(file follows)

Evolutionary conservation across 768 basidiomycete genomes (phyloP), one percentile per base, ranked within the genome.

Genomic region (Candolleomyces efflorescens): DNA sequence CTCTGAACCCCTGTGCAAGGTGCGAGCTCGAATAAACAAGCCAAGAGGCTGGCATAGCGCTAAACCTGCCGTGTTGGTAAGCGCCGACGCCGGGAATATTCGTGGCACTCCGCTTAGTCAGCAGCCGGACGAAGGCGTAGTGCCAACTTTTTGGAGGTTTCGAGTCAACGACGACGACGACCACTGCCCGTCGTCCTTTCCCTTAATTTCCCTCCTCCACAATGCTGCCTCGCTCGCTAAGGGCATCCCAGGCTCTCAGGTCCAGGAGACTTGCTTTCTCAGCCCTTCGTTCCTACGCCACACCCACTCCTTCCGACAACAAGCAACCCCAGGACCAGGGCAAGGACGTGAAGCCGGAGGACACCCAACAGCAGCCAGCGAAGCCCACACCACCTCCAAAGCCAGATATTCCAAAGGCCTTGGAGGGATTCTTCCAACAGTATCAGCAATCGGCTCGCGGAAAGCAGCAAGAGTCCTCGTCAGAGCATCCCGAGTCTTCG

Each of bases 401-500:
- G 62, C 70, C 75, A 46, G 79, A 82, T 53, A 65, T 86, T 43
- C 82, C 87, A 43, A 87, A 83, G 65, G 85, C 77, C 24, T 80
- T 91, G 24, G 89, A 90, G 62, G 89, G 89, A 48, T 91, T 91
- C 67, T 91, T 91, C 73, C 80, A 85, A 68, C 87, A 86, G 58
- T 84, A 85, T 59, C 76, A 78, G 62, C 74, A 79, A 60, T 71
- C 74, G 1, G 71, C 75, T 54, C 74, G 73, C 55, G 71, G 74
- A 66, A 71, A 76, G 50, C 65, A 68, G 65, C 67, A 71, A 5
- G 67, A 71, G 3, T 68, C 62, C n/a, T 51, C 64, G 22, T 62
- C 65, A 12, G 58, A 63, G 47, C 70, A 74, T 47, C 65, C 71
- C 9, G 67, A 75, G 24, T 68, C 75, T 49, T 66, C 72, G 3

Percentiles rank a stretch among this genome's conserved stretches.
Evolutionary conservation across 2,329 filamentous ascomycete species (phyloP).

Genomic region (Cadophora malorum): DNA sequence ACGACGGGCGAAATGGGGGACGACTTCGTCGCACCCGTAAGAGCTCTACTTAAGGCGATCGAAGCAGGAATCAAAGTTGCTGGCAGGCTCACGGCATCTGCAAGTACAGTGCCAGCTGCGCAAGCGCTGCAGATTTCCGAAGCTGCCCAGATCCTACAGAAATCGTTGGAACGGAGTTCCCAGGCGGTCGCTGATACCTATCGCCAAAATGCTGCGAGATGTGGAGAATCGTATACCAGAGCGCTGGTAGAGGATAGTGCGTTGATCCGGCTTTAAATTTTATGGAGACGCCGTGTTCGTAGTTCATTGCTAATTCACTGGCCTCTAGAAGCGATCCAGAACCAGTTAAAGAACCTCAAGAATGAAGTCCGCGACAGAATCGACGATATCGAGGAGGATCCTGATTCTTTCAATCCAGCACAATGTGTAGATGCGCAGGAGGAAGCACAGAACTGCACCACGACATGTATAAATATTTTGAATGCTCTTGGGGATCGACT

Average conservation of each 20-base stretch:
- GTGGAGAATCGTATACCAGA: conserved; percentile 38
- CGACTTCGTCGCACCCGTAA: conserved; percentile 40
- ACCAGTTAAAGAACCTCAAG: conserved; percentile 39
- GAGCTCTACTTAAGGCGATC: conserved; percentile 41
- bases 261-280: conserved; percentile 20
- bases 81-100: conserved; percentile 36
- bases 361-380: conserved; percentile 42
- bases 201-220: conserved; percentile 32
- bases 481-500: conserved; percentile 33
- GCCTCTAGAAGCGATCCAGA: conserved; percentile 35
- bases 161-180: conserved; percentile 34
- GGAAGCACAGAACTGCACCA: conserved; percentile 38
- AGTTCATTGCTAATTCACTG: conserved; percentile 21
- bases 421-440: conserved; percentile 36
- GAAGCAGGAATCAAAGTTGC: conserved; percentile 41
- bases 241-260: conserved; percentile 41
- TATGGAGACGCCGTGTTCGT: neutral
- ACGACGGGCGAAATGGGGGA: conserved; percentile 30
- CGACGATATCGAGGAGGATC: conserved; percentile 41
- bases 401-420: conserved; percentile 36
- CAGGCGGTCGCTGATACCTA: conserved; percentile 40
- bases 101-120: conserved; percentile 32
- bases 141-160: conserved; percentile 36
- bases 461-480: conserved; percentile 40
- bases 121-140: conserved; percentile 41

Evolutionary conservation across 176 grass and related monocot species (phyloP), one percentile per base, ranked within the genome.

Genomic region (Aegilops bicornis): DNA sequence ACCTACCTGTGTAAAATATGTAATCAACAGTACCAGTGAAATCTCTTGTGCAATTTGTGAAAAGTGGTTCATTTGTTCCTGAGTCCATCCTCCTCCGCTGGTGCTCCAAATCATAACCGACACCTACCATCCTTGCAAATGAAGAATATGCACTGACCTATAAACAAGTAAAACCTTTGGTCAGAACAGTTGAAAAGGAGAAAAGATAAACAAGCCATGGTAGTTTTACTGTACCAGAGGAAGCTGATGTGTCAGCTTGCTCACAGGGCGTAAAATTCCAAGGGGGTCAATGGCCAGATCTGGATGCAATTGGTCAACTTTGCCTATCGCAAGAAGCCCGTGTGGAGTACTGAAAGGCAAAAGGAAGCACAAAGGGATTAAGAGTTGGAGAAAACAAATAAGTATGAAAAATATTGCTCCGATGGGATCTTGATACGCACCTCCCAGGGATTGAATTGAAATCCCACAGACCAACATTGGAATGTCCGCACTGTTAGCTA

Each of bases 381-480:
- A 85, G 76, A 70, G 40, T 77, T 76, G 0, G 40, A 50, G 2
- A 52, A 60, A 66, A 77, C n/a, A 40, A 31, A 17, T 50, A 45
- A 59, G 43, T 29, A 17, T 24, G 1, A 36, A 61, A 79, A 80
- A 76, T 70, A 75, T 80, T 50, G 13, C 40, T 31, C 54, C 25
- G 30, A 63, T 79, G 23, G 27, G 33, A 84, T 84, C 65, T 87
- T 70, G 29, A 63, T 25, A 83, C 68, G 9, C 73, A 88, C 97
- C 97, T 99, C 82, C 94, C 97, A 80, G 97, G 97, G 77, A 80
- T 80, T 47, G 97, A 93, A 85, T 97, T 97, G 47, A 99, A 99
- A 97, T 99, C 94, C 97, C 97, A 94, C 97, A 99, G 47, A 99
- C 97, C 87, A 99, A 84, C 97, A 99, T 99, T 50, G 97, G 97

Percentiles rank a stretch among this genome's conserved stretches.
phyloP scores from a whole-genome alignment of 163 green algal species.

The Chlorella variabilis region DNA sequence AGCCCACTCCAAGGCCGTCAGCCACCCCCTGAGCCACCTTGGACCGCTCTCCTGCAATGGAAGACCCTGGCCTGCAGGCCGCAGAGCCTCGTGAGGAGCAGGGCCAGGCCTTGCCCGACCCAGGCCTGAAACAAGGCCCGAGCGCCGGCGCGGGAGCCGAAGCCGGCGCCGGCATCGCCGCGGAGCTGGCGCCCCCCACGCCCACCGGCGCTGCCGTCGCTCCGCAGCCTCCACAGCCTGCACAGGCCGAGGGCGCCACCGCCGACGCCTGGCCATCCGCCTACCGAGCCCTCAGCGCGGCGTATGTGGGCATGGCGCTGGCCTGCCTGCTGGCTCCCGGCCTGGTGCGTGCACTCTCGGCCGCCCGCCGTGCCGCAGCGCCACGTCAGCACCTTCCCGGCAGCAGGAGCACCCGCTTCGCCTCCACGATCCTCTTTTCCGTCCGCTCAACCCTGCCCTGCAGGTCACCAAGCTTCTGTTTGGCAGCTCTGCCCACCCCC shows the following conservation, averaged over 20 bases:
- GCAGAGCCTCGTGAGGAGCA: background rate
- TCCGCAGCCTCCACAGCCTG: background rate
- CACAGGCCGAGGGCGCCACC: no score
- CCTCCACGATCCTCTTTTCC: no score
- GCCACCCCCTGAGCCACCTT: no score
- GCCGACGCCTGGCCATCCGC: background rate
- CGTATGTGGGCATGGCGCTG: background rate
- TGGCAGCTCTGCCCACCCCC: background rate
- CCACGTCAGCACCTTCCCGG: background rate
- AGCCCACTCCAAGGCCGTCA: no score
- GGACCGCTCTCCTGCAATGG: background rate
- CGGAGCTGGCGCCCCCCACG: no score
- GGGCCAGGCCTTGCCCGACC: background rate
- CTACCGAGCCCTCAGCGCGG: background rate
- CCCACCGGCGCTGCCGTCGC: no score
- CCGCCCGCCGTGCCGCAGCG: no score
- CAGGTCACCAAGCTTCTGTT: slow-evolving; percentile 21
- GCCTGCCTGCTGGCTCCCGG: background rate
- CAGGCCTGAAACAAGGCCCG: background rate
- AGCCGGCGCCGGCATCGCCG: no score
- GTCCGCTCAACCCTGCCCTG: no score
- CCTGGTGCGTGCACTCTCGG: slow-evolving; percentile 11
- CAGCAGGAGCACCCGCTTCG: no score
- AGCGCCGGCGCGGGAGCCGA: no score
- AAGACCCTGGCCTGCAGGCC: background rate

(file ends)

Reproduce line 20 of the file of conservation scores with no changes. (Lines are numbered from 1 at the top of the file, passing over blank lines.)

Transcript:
- ACCAGTTAAAGAACCTCAAG: conserved; percentile 39